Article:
Let’s skip God’s sons and their fatal attraction to human girls.  Didn’t know God had more than one son?  Sure he did - it’s right there in Genesis.

And it came to pass, when men began to multiply on the face of the earth, and daughters were born unto them,  That the sons of God saw the daughters of men that they were fair; and they took them wives of all which they chose.
(Genesis 6:1-2)

Human women are so desirable even God’s sons want them.  Heck, I could have told you that. 

Let’s start instead with Abram or Abraham, the mythical ur-patriarch, who was married to Sarai or Sarah.  Abraham was the ancestor of all pimps and lying weasels: 

And there was a famine in the land: and Abram went down into Egypt to sojourn there; for the famine was grievous in the land.  And it came to pass, when he was come near to enter into Egypt, that he said unto Sarai his wife, Behold now, I know that thou art a fair woman to look upon:  Therefore it shall come to pass, when the Egyptians shall see thee, that they shall say, This is his wife: and they will kill me, but they will save thee alive.  Say, I pray thee, thou art my sister: that it may be well with me for thy sake; and my soul shall live because of thee.
...
The princes also of Pharaoh saw her, and commended her before Pharaoh: and the woman was taken into Pharaoh's house.  And he entreated Abram well for her sake: and he had sheep, and oxen, and he asses, and menservants, and maidservants, and she asses, and camels.  And the LORD plagued Pharaoh and his house with great plagues because of Sarai Abram's wife.
(Genesis 12:10-13, 15-17) 

Abraham had a nephew named Lot who was an even bigger weasel.  When the men of Sodom threatened his guests, the visiting angels, what was Lot’s response?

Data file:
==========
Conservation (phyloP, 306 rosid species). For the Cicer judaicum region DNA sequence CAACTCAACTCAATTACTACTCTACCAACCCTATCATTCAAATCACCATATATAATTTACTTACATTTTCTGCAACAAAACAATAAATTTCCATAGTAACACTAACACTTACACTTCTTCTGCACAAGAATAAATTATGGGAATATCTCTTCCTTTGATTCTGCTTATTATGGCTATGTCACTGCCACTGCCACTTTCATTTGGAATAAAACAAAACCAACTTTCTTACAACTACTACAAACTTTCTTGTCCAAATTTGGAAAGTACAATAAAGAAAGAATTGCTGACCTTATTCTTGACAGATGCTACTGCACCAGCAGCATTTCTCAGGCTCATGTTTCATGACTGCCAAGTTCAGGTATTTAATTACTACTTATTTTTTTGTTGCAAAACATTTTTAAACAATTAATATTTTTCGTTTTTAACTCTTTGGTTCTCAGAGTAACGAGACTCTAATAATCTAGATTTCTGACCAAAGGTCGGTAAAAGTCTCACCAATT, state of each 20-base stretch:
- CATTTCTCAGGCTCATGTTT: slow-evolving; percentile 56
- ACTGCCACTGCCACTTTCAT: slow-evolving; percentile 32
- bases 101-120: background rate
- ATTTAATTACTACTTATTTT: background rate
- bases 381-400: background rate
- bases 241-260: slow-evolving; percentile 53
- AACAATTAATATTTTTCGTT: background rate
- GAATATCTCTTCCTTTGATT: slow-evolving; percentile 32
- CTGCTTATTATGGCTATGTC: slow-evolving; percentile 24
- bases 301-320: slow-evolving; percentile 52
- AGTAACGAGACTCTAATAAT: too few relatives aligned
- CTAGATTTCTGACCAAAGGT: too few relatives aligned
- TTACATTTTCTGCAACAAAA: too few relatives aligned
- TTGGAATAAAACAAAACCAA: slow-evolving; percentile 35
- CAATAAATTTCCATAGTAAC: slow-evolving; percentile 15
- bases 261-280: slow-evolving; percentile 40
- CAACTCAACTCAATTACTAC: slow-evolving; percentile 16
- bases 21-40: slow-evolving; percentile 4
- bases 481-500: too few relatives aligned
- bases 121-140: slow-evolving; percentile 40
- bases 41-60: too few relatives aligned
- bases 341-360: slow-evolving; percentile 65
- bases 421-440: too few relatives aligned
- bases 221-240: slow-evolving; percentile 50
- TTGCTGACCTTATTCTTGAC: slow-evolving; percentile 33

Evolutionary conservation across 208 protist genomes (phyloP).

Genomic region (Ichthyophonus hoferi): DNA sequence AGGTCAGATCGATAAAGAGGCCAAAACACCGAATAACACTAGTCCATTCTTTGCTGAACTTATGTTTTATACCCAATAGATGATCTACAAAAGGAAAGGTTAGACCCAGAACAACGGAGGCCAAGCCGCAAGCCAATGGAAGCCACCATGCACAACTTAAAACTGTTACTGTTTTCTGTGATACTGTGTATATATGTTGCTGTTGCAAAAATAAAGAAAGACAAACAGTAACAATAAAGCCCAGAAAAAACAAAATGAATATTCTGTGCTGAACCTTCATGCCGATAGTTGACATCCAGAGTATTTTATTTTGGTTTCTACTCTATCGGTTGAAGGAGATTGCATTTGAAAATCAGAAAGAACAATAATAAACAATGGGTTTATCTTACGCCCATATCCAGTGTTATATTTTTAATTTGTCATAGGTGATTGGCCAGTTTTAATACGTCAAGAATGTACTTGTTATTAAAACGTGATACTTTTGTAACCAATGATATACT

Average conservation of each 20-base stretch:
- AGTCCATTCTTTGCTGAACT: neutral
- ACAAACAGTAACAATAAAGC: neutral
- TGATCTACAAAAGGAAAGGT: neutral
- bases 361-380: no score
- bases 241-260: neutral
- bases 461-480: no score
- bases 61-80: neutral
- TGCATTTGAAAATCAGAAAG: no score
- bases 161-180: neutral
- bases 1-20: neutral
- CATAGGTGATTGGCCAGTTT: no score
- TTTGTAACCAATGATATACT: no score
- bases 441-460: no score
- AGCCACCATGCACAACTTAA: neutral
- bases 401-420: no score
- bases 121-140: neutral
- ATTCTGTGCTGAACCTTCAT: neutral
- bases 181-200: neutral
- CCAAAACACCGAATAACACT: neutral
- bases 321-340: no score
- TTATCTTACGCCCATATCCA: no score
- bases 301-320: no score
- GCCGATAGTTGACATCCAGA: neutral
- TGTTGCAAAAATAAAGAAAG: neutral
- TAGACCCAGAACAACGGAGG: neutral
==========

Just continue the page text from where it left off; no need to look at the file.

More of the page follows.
And Lot went out at the door unto them, and shut the door after him, And said, I pray you, brethren, do not so wickedly.  Behold now, I have two daughters which have not known man; let me, I pray you, bring them out unto you, and do ye to them as is good in your eyes: only unto these men do nothing; for therefore came they under the shadow of my roof.
(Genesis 19:6-8)

Rape my virgin daughters, but leave me and my guests alone!

After the destruction of Sodom, his trailer trash daughters, on at least two separate occasions, plied him with wine, had sex with him, and became pregnant by him. Please note that that the person reporting this was a man. “Dear Penthouse Letters:  God, was I drunk last night…”

Abraham’s son Isaac was also a weasel, using the same trick of calling his wife his sister to protect his own cowardly hide, regardless of what happened to her.  

And the men of the place asked him of his wife; and he said, She is my sister: for he feared to say, She is my wife; lest, said he, the men of the place should kill me for Rebekah; because she was fair to look upon.
(Genesis 26:7)

I'm only halfway through the first book of the Bible and the message is clear.  Bros before hos, man!

I guess it's understandable.  Who created these religions in the first place?  It wasn't women. But women are the ones who keep the churches going.  According to the Pew Forum on Religion and Public Life, women are more religious than men.

86% of women are affiliated with a religion.  79% of men have a religious affiliation.
66% of women pray daily.  49% of men do.
58% of women have an absolute belief in a personal God.  45% of men believe.
44% of women attend worship services weekly compared to 34% of men.

In almost every religion practiced in the world, women are marginalized, patronized, oppressed, subjugated, excluded, and exploited.  Whenever you look at the Taliban or at fundamentalist Christians, you can tell how devout they are by how badly they treat half of the human population.

There are exceptions:  the last Presiding Bishop of the Episcopal Church was a woman, Reform Judaism has female rabbis, and so forth.  But these are not statistically significant.

In every church I've ever been in, it is the women who do most of the work, and get the least credit or reward for it.

Back in 1981, as the Equal Rights Amendment was going down to defeat at the hands of Moral Majority Republicans and Phyllis Schlafly, I used to have this Mike Peters cartoon on my fridge: